Internet-delivered interventions for personality disorders – A scoping review

Bram van der Boom, Nikolaos Boumparis, Tara Donker, Derek de Beurs, Arnoud Arntz, Heleen Riper

Research output: Contribution to journalReview articleAcademicpeer-review

4 Citations (Scopus)


Background: Personality disorders (PDs) form a substantial part of the mental health disease burden. Effective therapies to treat PDs exist, but they are time-consuming, costly, and difficult to scale up. Delivery through the internet could facilitate the scalability of effective treatment methods. Objective: This review summarizes existing evidence on internet-delivered psychotherapy for personality disorders. Methods: Because few randomized controlled trials (RCTs) have been carried out, we conducted a scoping review. We performed a systematic literature search in PubMed, Embase, MEDLINE, CINAHL, PsycInfo, and Cochrane. Studies were selected if they conveyed research findings on internet-delivered PD interventions. Results: Eleven studies were included. The majority (n = 8) focused specifically on borderline personality disorder (BPD) and the other three on PD in general. The most frequently used form of intervention (n = 7) was the addition of a mobile app to a conventional evidence-based face-to-face treatment such as dialectical behavioral therapy (DBT). Most interventions (n = 8) were still in the development and piloting phase; only two RCTs were found. Usability and patient satisfaction were moderate to high in all studies. Three studies demonstrated significant decreases in borderline personality disorder symptoms. The majority of the studies found were pilot or feasibility studies, most involving mobile apps offered in addition to face-to-face treatment. The add-ons were rated feasible, acceptable, and useful by patients. Reported challenges involved technical difficulties such as programming errors and bugs. Only 45% of the included studies reported on changes in PD symptoms, all showing reduction of symptoms and absence of adverse effects. Conclusions: This scoping review found that internet interventions for PD are still under-researched, although initial outcomes show promise. The outcomes also encourage future research in terms of developing internet interventions as an add-on to existing treatments, as well as working toward the creation and testing of more encompassing internet-delivered treatments for PD.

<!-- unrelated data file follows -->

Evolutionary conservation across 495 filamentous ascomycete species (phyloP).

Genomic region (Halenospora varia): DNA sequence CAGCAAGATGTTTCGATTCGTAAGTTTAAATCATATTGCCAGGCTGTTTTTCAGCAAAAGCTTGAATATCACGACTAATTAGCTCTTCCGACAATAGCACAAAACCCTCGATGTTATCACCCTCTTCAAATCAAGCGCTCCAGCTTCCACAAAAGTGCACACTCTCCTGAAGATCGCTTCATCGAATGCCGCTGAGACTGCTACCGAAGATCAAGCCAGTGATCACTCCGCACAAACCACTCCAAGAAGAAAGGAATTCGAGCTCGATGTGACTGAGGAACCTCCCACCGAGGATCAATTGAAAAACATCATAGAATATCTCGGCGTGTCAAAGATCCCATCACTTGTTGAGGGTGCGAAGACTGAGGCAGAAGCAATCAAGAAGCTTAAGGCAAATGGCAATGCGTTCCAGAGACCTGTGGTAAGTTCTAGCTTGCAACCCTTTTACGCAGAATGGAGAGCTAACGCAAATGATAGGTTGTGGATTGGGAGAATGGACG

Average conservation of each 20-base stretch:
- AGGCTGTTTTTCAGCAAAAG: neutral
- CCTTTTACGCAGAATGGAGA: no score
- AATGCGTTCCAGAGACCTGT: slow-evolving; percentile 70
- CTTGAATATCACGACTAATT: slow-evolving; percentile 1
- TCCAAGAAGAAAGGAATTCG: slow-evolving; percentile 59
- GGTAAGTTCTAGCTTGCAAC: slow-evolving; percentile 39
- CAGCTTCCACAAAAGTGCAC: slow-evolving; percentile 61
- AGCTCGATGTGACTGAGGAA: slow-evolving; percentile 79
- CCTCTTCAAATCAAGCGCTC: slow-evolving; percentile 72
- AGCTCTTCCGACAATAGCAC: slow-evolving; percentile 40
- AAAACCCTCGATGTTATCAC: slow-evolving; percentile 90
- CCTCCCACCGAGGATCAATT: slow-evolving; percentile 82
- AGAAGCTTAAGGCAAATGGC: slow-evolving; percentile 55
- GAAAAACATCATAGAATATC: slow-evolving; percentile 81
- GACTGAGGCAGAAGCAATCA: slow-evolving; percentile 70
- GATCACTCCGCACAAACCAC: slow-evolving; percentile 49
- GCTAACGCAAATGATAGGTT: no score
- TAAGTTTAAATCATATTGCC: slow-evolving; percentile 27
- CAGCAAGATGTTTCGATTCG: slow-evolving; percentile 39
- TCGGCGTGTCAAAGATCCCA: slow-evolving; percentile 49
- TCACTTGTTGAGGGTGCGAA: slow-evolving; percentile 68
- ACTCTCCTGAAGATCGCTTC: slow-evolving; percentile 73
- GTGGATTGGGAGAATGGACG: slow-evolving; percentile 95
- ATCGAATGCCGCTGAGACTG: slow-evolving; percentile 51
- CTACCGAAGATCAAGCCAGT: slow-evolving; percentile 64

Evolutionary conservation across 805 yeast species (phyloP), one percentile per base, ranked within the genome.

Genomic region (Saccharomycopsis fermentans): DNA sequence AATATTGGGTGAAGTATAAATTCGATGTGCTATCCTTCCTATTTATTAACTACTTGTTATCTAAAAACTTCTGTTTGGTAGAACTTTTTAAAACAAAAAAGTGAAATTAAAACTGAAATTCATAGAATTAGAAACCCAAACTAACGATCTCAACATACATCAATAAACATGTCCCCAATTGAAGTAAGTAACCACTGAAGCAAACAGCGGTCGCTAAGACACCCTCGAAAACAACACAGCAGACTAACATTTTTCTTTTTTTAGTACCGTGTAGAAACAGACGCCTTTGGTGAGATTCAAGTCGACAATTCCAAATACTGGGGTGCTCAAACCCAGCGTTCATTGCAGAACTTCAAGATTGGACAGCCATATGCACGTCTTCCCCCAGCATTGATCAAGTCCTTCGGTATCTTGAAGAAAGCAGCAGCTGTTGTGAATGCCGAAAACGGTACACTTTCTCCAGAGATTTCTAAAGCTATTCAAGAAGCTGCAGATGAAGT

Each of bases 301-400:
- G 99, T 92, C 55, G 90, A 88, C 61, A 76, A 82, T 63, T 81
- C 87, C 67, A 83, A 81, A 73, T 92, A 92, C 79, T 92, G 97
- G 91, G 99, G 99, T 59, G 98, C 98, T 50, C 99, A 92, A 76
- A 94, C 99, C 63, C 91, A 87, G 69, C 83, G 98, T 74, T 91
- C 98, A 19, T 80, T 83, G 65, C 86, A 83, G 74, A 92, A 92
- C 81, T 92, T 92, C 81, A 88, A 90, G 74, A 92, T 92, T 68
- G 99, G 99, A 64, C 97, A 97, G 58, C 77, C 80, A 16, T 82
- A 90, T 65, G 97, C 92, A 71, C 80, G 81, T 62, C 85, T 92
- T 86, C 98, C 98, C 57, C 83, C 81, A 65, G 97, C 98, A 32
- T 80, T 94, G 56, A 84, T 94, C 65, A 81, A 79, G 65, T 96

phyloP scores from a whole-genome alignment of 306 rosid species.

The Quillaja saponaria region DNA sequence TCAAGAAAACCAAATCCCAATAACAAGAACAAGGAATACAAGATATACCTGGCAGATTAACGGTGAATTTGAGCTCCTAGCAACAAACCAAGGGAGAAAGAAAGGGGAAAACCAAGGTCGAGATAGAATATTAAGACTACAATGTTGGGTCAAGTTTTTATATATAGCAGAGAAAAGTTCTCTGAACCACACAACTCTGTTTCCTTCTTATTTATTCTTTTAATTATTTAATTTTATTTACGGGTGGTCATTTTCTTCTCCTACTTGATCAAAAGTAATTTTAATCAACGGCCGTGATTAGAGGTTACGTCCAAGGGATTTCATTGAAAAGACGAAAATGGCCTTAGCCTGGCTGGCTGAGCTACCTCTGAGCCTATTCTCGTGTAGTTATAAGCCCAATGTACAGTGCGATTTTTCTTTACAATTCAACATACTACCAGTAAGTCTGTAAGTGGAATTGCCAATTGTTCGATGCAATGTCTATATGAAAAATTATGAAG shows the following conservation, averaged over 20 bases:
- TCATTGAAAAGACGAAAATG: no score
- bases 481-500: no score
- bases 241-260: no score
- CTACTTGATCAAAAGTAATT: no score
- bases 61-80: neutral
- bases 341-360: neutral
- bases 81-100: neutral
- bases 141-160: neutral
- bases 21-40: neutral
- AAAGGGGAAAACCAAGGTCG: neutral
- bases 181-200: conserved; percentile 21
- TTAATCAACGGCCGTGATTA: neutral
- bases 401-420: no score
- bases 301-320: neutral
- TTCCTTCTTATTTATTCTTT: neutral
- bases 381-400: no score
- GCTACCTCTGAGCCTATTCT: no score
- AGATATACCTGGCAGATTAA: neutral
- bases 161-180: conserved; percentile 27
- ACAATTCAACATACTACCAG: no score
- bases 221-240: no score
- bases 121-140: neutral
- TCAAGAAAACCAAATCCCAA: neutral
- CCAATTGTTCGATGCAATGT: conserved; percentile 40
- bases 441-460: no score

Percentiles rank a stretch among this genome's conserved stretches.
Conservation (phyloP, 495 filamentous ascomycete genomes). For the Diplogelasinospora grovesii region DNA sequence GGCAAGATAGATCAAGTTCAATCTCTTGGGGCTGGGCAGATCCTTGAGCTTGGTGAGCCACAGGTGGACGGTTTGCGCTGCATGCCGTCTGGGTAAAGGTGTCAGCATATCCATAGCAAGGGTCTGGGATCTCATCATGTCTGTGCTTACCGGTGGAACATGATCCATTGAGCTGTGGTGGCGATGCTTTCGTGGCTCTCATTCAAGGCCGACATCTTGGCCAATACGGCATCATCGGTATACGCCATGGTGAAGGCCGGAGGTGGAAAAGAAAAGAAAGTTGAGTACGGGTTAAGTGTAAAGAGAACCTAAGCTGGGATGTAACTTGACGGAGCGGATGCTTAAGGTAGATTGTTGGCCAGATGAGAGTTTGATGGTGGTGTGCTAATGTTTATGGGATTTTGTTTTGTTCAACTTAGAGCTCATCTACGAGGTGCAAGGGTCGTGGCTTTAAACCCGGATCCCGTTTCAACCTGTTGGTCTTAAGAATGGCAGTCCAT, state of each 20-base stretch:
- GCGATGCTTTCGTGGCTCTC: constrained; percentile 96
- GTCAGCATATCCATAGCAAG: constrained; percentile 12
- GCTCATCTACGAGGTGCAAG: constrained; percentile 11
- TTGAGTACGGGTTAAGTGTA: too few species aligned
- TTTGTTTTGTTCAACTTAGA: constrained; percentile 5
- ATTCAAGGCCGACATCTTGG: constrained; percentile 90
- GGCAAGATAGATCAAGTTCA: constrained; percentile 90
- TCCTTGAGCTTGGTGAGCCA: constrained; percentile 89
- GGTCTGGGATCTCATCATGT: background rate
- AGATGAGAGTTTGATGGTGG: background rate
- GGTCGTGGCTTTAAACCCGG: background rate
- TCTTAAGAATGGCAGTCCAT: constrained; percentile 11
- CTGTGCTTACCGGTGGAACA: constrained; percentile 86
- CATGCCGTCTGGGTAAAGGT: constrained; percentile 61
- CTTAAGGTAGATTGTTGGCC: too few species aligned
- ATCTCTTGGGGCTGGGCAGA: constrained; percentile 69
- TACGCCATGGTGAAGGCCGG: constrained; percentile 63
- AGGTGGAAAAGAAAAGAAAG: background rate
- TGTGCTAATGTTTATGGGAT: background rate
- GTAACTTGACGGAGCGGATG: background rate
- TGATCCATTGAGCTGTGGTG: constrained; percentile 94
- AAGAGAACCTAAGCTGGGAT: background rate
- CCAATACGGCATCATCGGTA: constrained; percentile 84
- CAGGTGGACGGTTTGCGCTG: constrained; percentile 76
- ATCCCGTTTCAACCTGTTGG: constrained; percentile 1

Original languageEnglish
Article number100525
Number of pages10
JournalInternet Interventions
Early online date1 Apr 2022
Publication statusPublished - 1 Apr 2022


  • Internet intervention
  • Online
  • Personality disorder
  • Psychotherapy
  • Scoping review
  • eHealth

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